Epidermal Inclusion Cyst
- Author: Linda J Fromm, MD, MA, FAAD; Chief Editor: Dirk M Elston, MD more...
Epidermoid cysts represent the most common cutaneous cysts. While they may occur anywhere on the body, they occur most frequently on the face, scalp, neck, and trunk.
Historically, epidermoid cysts have been referred to by various terms, including follicular infundibular cysts, epidermal cysts, and epidermal inclusion cysts. The term epidermal inclusion cyst refers specifically to an epidermoid cyst that is the result of the implantation of epidermal elements in the dermis. Because most lesions originate from the follicular infundibulum, the more general term epidermoid cyst is favored. The term sebaceous cyst should be avoided because it implies that the cyst is of sebaceous origin. Finally, the term milia refers to very small, superficial epidermoid cysts.
Epidermoid cysts are benign lesions; however, very rare cases of various associated malignancies have been reported.[2, 3, 4, 5, 6, 7, 8, 9, 10, 11, 12, 13]
Epidermoid cysts result from the proliferation of epidermal cells within a circumscribed space of the dermis. Analysis of their lipid pattern demonstrates similarities to the epidermis. In addition, epidermoid cysts express cytokeratins 1 and 10, which are constituents of the suprabasilar layers of the epidermis. The source of this epidermis is nearly always the infundibulum of the hair follicle, as evidenced by the observation that the lining of the 2 structures is identical.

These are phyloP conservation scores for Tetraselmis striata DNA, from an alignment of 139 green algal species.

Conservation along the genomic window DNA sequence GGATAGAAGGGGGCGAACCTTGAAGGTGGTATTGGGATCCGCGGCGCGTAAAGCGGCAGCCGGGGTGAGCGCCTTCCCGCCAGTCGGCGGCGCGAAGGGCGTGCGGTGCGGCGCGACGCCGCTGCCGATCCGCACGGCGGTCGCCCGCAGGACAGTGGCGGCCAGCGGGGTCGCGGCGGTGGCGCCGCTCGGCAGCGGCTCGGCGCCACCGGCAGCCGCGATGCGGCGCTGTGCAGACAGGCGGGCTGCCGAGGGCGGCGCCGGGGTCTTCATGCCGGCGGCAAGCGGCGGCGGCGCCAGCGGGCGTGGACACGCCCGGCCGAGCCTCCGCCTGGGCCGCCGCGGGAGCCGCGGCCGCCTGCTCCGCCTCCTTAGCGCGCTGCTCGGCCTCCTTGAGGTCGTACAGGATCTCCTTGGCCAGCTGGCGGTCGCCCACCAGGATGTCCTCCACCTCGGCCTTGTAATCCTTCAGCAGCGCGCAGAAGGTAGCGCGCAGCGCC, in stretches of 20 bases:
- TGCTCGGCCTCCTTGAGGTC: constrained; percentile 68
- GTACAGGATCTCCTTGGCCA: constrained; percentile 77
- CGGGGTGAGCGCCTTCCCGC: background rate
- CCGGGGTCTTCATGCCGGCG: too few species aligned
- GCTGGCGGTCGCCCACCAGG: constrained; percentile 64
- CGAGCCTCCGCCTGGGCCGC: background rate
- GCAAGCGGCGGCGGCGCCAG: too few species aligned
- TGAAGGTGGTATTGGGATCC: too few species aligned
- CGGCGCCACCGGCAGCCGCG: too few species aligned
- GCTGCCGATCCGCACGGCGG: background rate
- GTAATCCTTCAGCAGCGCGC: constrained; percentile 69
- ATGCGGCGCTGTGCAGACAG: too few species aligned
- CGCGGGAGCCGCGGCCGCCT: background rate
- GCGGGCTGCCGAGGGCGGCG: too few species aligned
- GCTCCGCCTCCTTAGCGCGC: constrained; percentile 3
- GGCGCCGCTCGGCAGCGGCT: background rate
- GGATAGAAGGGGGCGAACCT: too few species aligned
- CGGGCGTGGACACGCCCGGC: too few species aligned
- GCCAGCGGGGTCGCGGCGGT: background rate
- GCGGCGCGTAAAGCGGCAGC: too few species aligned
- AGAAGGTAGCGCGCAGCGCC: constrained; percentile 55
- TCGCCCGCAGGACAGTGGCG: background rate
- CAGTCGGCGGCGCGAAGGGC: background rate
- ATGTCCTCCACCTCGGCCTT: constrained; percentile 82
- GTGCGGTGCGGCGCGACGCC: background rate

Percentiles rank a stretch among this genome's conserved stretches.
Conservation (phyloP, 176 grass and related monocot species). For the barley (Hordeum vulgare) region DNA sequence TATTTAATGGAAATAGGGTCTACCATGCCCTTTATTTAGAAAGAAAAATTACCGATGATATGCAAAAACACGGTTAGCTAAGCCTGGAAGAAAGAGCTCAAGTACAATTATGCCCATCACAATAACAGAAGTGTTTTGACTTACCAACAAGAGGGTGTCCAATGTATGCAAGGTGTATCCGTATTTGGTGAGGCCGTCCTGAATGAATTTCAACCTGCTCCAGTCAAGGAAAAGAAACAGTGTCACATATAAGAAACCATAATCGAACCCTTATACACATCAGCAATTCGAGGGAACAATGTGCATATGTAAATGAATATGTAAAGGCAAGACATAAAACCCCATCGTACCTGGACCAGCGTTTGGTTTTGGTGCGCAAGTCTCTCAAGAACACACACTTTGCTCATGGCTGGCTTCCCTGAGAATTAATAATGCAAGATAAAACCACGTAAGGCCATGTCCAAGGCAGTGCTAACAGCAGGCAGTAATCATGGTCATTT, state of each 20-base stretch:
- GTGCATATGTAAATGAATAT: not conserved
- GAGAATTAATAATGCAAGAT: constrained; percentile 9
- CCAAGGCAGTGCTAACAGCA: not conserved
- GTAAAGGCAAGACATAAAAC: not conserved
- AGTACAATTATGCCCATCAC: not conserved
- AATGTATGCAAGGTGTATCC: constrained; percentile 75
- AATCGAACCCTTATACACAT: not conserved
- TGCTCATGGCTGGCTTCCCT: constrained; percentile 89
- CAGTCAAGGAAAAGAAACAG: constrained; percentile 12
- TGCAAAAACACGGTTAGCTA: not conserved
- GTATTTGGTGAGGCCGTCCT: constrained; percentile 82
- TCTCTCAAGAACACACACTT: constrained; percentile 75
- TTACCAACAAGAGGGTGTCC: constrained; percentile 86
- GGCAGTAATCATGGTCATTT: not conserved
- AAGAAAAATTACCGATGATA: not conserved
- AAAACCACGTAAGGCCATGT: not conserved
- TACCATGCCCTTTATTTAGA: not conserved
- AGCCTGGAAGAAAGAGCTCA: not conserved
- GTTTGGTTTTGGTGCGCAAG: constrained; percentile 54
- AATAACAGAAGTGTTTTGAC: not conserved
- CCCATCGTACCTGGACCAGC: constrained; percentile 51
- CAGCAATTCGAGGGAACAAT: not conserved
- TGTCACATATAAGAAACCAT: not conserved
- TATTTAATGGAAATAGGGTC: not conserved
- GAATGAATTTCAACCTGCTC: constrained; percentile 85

Inflammation is mediated in part by the horny material contained in epidermoid cysts. Extracts of this material have been shown to be chemotactic for polymorphonucleocytes.
Studies have suggested that human papillomavirus (HPV) and exposure to ultraviolet light (UV) may play a role in the formation of some epidermoid cysts, particularly verrucous cysts with coarse hypergranulosis.[14, 15, 16, 17, 18, 19, 20, 21, 22, 23, 24, 25]
The manner in which carcinomas may arise within epidermoid cysts is unclear. In a series of epidermoid cysts with carcinoma, immunohistochemical results for HPV were negative, suggesting that HPV is not likely to play a role in the development in squamous cell carcinoma (SCC) in epidermoid cysts. Chronic irritation or repetitive trauma to the epithelial lining of the cyst has been suggested to play a role in malignant transformation; however, this relationship has not been established.
No racial predilection has been identified. Pigmentation of epidermoid cysts is common in individuals with dark skin. In a study of Indian patients with epidermoid cysts, 63% of the cysts contained melanin pigment.
Epidermoid cysts are approximately twice as common in men as in women.
Epidermoid cysts may occur at any age; however, they most commonly arise in the third and fourth decades of life. Small epidermoid cysts known as milia are common in the neonatal period.
Epidermoid cysts are usually asymptomatic; however, they may become inflamed or secondarily infected, resulting in swelling and tenderness. Rarely, malignancies, including basal cell carcinoma, Bowen disease, SCC (most common of these rarities), mycosis fungoides, and melanoma in situ, have developed in epidermoid cysts.
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